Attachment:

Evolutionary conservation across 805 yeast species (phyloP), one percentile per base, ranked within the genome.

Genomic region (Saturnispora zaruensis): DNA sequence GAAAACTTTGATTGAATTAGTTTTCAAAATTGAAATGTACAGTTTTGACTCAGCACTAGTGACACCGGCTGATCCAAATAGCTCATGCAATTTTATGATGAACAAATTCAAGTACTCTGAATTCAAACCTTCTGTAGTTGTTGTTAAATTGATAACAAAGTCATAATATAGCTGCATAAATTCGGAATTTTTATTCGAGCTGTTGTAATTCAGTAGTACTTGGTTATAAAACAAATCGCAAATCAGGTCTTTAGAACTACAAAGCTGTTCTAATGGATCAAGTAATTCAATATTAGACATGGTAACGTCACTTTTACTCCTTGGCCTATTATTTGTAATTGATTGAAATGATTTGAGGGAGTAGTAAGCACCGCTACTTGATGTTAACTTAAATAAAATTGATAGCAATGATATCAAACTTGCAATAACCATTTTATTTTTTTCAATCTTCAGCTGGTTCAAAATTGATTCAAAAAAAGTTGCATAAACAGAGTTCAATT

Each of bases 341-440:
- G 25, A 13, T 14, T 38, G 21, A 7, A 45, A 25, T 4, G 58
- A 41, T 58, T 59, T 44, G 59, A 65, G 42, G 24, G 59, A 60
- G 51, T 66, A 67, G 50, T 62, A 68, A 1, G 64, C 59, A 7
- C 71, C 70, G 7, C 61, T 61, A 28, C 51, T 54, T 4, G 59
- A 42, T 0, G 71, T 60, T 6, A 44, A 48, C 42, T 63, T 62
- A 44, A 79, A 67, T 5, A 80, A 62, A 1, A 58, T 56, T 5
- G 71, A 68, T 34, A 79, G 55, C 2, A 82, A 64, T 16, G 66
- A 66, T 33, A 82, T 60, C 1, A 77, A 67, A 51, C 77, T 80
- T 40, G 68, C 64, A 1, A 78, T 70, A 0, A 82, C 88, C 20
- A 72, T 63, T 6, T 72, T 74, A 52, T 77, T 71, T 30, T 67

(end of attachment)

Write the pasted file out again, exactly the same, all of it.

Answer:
Evolutionary conservation across 805 yeast species (phyloP), one percentile per base, ranked within the genome.

Genomic region (Saturnispora zaruensis): DNA sequence GAAAACTTTGATTGAATTAGTTTTCAAAATTGAAATGTACAGTTTTGACTCAGCACTAGTGACACCGGCTGATCCAAATAGCTCATGCAATTTTATGATGAACAAATTCAAGTACTCTGAATTCAAACCTTCTGTAGTTGTTGTTAAATTGATAACAAAGTCATAATATAGCTGCATAAATTCGGAATTTTTATTCGAGCTGTTGTAATTCAGTAGTACTTGGTTATAAAACAAATCGCAAATCAGGTCTTTAGAACTACAAAGCTGTTCTAATGGATCAAGTAATTCAATATTAGACATGGTAACGTCACTTTTACTCCTTGGCCTATTATTTGTAATTGATTGAAATGATTTGAGGGAGTAGTAAGCACCGCTACTTGATGTTAACTTAAATAAAATTGATAGCAATGATATCAAACTTGCAATAACCATTTTATTTTTTTCAATCTTCAGCTGGTTCAAAATTGATTCAAAAAAAGTTGCATAAACAGAGTTCAATT

Each of bases 341-440:
- G 25, A 13, T 14, T 38, G 21, A 7, A 45, A 25, T 4, G 58
- A 41, T 58, T 59, T 44, G 59, A 65, G 42, G 24, G 59, A 60
- G 51, T 66, A 67, G 50, T 62, A 68, A 1, G 64, C 59, A 7
- C 71, C 70, G 7, C 61, T 61, A 28, C 51, T 54, T 4, G 59
- A 42, T 0, G 71, T 60, T 6, A 44, A 48, C 42, T 63, T 62
- A 44, A 79, A 67, T 5, A 80, A 62, A 1, A 58, T 56, T 5
- G 71, A 68, T 34, A 79, G 55, C 2, A 82, A 64, T 16, G 66
- A 66, T 33, A 82, T 60, C 1, A 77, A 67, A 51, C 77, T 80
- T 40, G 68, C 64, A 1, A 78, T 70, A 0, A 82, C 88, C 20
- A 72, T 63, T 6, T 72, T 74, A 52, T 77, T 71, T 30, T 67